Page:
Locking-On to Customer Emotion
The lock-on sales question is a powerful tool that allows you to get customers to open up quickly. Instead of becoming bogged down in superficialities, the conversation reveals facts and experiences that really matter. You can use this information to better understand the customer’s emotions, beliefs and values.
A leading research firm has found that customers don’t verbalize their real concerns and problems 80 percent of the time. In other words, most of our time with customers is spent talking about the wrong stuff!
It’s not that customers intentionally try to mislead you. It’s simply human nature to try to conceal issues that might reveal vulnerability.
Here’s why lock-on questions work: Though people avoid revealing their vulnerabilities directly, they often drop verbal hints about their true state of mind. It’s as if they’re saying: “If you can show me that you’re listening carefully enough to pick up on these clues, then I’m willing to trust you.” The lock-on question shows you’ve listened well, and at the same time allows you to direct the customer’s attention to a particular point, allowing you to move toward a solution quickly.
Another benefit of the lock-on question is that it helps customers clarify their thoughts and feelings. Oftentimes in conversation customers will use words and phrases such as quality, partnership and streamlining the process without really defining them. Lock-on questions prod customers to articulate their problems and expand on their ideas.You begin by inviting the customer to talk about his or her situation. You’re listening for words that suggest underlying emotions.
Customer: We’ve been trying to get this project off the ground for several months.
Lock-on question: I noticed you said the word trying. What’s worked so far and what hasn’t?
Trying is the key word to focus on in this example. It suggests some frustration at not being able to reach a goal.
Customer: I’m looking for a partner, not a vendor.
Lock-on question: Could you give me some specifics of what you mean when you say partner?
One more example:
Customer: My company has been experiencing problems with our current vendor and we’re looking for someone new.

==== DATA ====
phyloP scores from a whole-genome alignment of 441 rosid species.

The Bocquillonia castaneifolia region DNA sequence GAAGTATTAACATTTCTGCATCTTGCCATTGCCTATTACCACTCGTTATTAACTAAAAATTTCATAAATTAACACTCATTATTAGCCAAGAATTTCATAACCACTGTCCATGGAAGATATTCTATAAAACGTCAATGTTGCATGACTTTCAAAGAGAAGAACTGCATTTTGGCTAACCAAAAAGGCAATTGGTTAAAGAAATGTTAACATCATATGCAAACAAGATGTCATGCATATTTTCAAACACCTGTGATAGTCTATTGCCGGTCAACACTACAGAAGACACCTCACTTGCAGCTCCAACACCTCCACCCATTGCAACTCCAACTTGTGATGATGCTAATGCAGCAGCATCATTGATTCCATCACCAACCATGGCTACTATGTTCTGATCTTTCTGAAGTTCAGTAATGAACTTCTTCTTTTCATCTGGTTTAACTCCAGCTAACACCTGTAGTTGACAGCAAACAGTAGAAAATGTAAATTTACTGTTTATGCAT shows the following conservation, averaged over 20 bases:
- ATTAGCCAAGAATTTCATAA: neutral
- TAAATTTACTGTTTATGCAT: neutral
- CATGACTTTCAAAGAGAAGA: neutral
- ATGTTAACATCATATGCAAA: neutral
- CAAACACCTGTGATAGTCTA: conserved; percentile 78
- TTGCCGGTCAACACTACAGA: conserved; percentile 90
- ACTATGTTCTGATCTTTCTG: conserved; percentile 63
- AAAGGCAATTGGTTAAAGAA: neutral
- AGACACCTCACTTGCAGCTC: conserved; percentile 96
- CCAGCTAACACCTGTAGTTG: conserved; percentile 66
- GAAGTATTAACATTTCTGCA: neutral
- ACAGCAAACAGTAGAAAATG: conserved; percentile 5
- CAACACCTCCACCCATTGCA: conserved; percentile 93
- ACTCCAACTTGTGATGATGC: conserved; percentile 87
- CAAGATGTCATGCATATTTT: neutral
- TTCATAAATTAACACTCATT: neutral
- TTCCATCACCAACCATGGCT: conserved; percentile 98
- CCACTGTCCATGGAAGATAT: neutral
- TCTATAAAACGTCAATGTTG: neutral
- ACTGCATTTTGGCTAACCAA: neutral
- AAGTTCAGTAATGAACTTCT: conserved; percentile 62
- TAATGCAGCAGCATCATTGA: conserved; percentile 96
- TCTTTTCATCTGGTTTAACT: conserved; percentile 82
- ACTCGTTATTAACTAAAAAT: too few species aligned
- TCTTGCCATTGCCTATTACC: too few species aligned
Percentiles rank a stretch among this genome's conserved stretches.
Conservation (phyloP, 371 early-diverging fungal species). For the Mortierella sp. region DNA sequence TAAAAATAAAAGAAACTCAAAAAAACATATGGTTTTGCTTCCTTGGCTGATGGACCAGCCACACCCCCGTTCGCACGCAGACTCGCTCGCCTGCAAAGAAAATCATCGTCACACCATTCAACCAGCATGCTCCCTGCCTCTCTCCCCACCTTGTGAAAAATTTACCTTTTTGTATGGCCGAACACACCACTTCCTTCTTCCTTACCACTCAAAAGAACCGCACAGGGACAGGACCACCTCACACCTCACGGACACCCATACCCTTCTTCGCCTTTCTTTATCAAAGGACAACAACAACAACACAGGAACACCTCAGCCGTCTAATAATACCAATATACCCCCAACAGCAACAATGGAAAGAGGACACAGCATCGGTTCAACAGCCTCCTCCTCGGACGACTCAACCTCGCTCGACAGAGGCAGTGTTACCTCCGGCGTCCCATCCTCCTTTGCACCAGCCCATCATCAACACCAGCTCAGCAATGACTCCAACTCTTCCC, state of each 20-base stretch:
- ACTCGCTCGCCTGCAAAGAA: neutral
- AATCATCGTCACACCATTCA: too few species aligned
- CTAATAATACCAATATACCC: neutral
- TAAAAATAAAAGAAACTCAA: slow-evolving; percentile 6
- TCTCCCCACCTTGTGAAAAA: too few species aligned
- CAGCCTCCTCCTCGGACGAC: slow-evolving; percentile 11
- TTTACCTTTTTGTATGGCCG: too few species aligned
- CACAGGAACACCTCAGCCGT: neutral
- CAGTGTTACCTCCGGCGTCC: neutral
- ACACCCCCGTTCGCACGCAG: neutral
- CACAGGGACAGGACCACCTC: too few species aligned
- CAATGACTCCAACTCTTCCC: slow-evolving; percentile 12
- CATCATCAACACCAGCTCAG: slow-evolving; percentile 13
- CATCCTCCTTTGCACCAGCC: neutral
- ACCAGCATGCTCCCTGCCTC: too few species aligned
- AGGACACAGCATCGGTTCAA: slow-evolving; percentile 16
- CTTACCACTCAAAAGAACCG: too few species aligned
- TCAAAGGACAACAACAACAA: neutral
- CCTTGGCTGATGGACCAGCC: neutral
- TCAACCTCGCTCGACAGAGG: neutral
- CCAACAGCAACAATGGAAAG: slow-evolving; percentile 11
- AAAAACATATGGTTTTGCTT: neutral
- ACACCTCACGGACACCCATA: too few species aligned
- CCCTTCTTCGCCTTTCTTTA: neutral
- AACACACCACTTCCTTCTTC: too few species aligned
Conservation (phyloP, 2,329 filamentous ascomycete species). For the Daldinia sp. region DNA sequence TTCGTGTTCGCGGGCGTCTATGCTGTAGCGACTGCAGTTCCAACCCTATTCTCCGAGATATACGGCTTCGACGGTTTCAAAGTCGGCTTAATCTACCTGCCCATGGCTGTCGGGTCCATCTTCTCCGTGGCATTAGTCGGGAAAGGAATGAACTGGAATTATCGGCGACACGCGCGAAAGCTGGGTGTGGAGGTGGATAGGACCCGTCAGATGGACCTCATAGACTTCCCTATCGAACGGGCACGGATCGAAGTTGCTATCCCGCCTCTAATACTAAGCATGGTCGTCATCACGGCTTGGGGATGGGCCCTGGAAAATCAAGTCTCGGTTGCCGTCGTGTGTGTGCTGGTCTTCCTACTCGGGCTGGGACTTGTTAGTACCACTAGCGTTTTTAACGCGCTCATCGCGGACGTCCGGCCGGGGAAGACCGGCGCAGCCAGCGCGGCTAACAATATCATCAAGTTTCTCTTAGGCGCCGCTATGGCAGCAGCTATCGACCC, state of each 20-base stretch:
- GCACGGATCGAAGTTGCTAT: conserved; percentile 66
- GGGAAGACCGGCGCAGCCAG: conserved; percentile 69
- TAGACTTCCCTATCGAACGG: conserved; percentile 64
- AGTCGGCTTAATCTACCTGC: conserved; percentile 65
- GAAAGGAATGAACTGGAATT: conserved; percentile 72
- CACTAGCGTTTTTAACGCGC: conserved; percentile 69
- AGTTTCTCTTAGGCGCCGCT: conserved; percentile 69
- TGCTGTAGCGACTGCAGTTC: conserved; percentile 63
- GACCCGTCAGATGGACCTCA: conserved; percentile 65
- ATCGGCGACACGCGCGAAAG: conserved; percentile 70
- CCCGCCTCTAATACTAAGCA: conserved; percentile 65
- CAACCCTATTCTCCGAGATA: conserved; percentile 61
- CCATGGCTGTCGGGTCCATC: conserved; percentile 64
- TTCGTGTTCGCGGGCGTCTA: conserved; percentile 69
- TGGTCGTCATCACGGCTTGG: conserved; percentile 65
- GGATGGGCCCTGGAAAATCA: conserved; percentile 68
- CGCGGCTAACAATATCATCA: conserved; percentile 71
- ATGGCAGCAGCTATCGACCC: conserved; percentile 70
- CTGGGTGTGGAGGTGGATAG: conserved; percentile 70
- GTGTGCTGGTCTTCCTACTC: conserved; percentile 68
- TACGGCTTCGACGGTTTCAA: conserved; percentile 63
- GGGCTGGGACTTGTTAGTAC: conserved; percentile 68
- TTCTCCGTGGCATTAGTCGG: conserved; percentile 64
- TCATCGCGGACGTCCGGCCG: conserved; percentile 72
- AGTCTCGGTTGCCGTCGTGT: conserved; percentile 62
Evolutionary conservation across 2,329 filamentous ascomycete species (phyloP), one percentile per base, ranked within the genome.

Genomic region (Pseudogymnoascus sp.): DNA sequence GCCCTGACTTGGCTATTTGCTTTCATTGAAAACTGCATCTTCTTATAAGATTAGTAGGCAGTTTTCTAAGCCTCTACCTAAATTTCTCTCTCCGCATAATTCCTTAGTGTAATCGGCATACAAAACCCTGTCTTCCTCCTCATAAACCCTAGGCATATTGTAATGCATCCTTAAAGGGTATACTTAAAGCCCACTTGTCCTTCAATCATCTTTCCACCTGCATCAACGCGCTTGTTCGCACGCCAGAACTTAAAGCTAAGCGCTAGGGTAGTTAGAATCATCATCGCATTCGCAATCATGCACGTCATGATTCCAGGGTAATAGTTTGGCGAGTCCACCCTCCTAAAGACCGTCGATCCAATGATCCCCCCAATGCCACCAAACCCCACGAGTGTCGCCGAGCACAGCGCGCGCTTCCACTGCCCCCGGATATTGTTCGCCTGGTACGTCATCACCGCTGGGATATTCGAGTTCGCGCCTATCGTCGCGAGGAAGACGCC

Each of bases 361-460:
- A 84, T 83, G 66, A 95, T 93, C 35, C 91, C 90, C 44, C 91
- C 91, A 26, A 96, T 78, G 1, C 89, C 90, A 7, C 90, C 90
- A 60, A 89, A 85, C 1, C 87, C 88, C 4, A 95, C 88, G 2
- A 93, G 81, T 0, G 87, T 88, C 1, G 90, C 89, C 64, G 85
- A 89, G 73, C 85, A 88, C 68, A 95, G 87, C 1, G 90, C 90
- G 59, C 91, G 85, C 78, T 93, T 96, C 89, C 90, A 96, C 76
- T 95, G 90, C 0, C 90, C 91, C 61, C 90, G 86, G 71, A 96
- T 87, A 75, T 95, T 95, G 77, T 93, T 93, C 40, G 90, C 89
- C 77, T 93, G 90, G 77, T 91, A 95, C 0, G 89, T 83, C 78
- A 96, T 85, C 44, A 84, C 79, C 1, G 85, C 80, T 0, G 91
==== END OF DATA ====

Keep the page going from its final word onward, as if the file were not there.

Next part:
Lock-on question: Can you give me an example of the problems you’ve been experiencing?
The power that comes from asking for examples cannot be overemphasized. A customer who reveals a past problem re-experiences the emotional trauma of that problem.
In all of these examples, the salesperson is alert for words that suggest emotions. Other words and phrases include: dealing with, concerns, hopeful, seeking, doubts, challenges and having difficulties. These words and others like them suggest that a customer’s needs are not being met completely.
Lock-on questions are powerful, so you have to use them sparingly. A conversation peppered with lock-on questions would seem false and uncomfortable and could make customers feel they’re being interrogated. And owing to their personal nature, these questions shouldn’t be used too early in the relationship; otherwise, you may come across as insincere or even sarcastic. Use lock-on questions only after you’ve established some degree of rapport and empathy with the customer.
If you feel the questions are too direct, you can use buffer statements to preface them.
“Help me understand…”
“Would you mind…”
“Could you clarify for me…”
The beauty of lock-on questions is that you’re guiding the conversation without strong-arming customers. They’re the exact opposite of manipulative, high-pressure sales “questions” (“What do I have to do to get your business today?”). They’re not about the salesperson’s agenda; they’re about understanding the customer’s needs. They’re a powerful tool, easily mastered, and useful in just about every kind of sale.
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